Writing to the syslog with Winston

This article was originally published in my blog (affectionately referred to as blargh) on . The original blog no longer exists as I've migrated everything to this wiki.

The original URL of this post was at https://tmont.com/blargh/2013/12/writing-to-the-syslog-with-winston. Hopefully that link redirects back to this page.

Update: this code is now in its own GitHub repository.

Many log aggregators (such as Papertrail or Loggly) have the ability to parse data from the syslog. This is often more convenient than writing to a file, handling rotation of said log file, handling archival of said rotated log file, and a myriad of other annoyances. Plus, many other system programs (ssh, cron, etc.) already log stuff to the syslog, so most things are already aggregated.

I use Winston as my logging library for Node. It works pretty well inasmuch as it lets you log stuff. Winston exposes a Transport object, which is an interface to a logging destination (a file, the console, a webhook, etc.). You can use this to log to the syslog.

Note that there are other modules for Winston that expose a syslog transport, but they all made me nervous, in that they weren't tested, and after glancing through the code, I wasn't convinced they were doing proper socket management. And the last thing I wanted was my logging library to create hundreds of undisposed file descriptors. So I decided to use node-posix and just use the OS to write to the syslog rather than UDP. Plus syslogd doesn't have datagram support enabled by default, so you need to tweak the configuration to make it accept UDP packets, and I don't know enough about syslog to feel confident in messing with the configuration. And also I didn't feel like spending an hour learning about it. Because I'm weak and stupid.

Anyway, here's some sample code to write to the syslog using the OS's POSIX functions.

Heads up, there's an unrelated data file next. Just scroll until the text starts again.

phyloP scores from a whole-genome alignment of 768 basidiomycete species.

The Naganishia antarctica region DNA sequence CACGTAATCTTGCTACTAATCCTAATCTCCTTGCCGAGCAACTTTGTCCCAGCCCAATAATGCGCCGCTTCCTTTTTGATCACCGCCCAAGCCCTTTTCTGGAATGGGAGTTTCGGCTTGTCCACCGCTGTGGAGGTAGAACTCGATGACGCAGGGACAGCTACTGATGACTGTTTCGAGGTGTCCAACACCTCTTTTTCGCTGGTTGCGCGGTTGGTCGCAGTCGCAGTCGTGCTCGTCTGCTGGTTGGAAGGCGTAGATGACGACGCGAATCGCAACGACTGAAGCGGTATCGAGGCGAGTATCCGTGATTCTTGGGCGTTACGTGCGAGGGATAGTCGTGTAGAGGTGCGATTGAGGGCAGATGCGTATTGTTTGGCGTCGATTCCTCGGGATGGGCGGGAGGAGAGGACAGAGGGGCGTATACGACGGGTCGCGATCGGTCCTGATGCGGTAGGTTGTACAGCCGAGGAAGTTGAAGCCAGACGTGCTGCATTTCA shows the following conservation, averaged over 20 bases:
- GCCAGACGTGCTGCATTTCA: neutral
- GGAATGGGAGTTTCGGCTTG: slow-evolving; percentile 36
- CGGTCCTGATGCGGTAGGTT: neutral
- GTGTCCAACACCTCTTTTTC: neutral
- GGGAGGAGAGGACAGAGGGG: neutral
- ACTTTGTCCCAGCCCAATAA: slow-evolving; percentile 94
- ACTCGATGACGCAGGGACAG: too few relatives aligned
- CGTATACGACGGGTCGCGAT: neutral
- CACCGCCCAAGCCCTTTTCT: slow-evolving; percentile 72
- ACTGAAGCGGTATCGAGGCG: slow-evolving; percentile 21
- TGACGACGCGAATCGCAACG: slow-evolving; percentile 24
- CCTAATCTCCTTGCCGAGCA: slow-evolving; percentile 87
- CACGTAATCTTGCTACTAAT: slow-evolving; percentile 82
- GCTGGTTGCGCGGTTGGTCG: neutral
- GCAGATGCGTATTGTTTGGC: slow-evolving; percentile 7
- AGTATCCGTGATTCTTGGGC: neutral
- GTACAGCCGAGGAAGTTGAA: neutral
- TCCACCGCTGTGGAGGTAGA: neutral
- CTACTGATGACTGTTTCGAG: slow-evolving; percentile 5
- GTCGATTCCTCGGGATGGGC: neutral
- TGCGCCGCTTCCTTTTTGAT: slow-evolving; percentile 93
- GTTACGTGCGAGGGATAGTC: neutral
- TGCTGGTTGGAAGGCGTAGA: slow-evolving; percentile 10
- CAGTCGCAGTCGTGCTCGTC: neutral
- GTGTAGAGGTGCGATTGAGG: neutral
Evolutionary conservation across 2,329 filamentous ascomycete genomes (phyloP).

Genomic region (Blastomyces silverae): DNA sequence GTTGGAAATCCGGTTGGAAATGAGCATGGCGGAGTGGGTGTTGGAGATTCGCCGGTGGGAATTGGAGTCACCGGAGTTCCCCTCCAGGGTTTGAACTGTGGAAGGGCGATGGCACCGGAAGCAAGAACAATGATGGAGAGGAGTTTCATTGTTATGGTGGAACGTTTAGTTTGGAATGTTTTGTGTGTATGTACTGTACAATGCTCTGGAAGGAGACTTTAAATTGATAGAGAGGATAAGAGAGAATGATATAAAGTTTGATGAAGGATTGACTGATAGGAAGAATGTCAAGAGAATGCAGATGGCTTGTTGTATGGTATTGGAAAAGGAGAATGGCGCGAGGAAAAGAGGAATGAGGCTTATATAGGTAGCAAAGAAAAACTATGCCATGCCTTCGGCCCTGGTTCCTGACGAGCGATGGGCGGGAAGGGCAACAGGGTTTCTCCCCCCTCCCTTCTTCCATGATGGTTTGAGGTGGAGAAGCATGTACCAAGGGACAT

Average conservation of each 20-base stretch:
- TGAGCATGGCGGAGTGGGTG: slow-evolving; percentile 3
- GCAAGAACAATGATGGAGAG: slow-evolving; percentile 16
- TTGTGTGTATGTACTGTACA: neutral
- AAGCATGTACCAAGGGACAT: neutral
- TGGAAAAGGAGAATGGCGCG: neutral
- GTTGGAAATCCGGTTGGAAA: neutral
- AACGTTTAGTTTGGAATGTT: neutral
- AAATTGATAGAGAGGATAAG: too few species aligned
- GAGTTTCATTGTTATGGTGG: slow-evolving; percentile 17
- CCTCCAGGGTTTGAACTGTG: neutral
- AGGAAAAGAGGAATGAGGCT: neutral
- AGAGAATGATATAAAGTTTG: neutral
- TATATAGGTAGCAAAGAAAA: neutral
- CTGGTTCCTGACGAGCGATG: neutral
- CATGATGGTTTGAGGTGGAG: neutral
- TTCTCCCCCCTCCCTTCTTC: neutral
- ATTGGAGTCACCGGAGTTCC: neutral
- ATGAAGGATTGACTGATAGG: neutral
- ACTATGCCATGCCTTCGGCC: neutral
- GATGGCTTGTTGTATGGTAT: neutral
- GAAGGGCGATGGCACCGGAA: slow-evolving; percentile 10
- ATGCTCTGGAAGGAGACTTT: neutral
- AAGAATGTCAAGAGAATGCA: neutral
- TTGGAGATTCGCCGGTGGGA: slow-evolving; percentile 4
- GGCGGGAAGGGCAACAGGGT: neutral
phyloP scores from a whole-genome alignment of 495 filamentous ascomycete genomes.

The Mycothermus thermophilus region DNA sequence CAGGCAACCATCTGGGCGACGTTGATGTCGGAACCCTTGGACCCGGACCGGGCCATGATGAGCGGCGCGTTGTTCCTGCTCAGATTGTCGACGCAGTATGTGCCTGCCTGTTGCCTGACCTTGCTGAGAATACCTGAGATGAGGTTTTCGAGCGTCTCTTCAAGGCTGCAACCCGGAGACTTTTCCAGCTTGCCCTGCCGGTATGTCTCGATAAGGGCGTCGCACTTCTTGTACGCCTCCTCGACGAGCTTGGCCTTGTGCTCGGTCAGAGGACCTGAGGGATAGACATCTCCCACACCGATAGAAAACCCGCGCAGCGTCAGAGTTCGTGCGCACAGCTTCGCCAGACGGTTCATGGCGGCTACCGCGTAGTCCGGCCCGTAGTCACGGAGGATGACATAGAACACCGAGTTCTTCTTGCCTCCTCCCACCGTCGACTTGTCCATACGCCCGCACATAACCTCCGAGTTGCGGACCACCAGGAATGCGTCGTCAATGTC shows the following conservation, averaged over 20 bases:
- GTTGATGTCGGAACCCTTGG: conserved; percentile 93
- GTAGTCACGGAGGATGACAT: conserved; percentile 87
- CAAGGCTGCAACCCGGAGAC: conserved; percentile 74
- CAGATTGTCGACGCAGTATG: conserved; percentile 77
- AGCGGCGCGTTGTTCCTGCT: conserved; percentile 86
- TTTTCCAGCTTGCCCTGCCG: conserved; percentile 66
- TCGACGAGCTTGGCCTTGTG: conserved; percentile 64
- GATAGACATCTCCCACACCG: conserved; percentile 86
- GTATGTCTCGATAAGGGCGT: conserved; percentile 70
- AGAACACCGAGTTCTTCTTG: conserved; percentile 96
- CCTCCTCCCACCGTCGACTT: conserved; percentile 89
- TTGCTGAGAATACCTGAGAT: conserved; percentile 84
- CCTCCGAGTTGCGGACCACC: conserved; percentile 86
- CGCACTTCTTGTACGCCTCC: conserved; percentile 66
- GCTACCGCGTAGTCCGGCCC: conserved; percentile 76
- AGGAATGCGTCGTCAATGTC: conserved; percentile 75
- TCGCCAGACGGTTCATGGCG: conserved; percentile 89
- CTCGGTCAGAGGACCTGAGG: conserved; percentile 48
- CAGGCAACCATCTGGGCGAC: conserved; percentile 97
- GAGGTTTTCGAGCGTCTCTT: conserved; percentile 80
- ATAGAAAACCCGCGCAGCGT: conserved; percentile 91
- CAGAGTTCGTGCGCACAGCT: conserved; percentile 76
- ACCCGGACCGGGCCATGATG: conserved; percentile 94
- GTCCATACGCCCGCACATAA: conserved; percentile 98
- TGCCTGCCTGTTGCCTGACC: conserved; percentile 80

var winston = require('winston'),
	util = require('util'),
	posix = require('posix');

function SyslogTransport(options) {
	options = options || {};
	winston.Transport.call(this, options);
	this.id = options.id || process.title;
	this.facility = options.facility || 'local0';
	this.showPid = !!options.showPid;

util.inherits(SyslogTransport, winston.Transport);

util._extend(SyslogTransport.prototype, {
	name: 'syslog',
	log: function(level, msg, meta, callback) {
		if (this.silent) {
			callback(null, true);

		if (level === 'error') {
			level = 'err';
		} else if (level === 'warn') {
			level = 'warning';

		var message = '[' + level + '] ' + msg;
		if (typeof(meta) === 'string') {
			message += ' ' + meta;
		} else if (meta && typeof(meta) === 'object' && Object.keys(meta).length > 0) {
			message += ' ' + util.inspect(meta, false, null, false);

		message = message.replace(/\u001b\[(\d+(;\d+)*)?m/g, '');

		var options = {
			cons: true,
			pid: this.showPid
		posix.openlog(this.id, options, this.facility);
		posix.syslog(level, message);

		callback(null, true);

module.exports = SyslogTransport;

And you could use it like so:

var transport = new SyslogTransport({
	level: 'debug',
	id: 'hello syslog',
	facility: 'user',
	showPid: true

var log = new winston.Logger({
	level: 'debug',
	transports: [ transport ]

log.info('hello world');

And then if you run tail /var/log/syslog (/var/log/messages on OS X, I think), you should see something like this:

Dec 23 12:01:50 mesia hello syslog[17605]: [info] hello world